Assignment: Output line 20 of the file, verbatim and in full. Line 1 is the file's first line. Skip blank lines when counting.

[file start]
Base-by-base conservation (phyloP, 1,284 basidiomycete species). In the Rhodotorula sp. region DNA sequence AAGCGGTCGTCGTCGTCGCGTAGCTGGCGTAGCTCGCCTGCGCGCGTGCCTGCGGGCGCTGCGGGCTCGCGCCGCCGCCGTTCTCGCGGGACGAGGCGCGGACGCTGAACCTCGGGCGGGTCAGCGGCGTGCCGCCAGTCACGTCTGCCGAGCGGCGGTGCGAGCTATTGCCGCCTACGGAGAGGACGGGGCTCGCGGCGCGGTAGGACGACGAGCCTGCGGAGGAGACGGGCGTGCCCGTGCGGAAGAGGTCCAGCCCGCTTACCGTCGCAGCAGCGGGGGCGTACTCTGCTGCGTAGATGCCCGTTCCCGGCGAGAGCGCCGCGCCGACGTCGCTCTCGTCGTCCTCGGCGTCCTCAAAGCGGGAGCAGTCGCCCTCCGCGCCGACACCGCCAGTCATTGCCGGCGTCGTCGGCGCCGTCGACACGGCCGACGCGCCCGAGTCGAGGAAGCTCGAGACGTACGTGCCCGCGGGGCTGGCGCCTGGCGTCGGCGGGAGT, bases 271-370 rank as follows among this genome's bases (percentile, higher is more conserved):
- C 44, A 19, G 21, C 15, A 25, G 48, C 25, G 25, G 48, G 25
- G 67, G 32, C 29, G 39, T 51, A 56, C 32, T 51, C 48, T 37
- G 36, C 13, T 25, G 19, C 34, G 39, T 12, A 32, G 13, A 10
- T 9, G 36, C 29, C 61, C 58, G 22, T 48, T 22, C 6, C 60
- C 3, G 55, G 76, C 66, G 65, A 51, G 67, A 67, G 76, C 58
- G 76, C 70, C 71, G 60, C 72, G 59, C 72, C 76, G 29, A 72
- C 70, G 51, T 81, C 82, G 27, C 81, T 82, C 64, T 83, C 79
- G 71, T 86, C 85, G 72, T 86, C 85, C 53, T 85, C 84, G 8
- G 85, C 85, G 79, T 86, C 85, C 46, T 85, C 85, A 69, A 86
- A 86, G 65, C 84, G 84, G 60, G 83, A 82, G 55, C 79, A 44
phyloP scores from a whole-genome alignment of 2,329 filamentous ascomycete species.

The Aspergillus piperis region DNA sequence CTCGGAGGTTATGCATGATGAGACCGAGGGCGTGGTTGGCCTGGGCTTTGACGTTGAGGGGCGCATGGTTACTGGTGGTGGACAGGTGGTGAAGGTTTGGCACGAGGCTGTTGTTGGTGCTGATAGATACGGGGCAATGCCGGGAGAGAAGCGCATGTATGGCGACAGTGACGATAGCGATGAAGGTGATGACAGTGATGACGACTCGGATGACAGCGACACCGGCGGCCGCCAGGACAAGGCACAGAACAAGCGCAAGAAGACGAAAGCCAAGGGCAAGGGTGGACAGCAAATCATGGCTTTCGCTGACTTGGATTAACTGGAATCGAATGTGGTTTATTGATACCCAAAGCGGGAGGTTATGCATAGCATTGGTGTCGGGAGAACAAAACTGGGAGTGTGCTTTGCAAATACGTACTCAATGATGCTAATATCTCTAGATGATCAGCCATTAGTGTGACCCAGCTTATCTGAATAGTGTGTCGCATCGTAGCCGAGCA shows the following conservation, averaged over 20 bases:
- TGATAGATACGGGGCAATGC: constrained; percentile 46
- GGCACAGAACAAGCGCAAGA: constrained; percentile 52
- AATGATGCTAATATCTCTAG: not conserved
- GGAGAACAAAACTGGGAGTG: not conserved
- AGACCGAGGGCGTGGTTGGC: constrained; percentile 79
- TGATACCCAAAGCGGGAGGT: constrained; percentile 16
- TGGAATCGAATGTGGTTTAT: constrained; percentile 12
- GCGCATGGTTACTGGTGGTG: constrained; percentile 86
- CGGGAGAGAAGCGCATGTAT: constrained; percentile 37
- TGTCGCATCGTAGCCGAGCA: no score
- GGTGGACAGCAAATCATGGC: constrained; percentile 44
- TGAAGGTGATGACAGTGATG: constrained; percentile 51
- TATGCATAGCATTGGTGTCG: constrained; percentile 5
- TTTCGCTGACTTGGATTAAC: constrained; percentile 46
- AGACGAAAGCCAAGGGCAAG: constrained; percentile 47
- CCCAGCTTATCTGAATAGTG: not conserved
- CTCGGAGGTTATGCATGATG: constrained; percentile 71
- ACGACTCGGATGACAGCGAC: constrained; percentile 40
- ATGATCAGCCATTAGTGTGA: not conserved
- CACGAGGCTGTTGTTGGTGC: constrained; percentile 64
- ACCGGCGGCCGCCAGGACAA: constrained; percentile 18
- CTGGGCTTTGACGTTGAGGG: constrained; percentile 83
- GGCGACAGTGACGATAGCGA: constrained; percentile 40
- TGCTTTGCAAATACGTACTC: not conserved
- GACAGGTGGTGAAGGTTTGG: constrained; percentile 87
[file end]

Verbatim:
- TGGAATCGAATGTGGTTTAT: constrained; percentile 12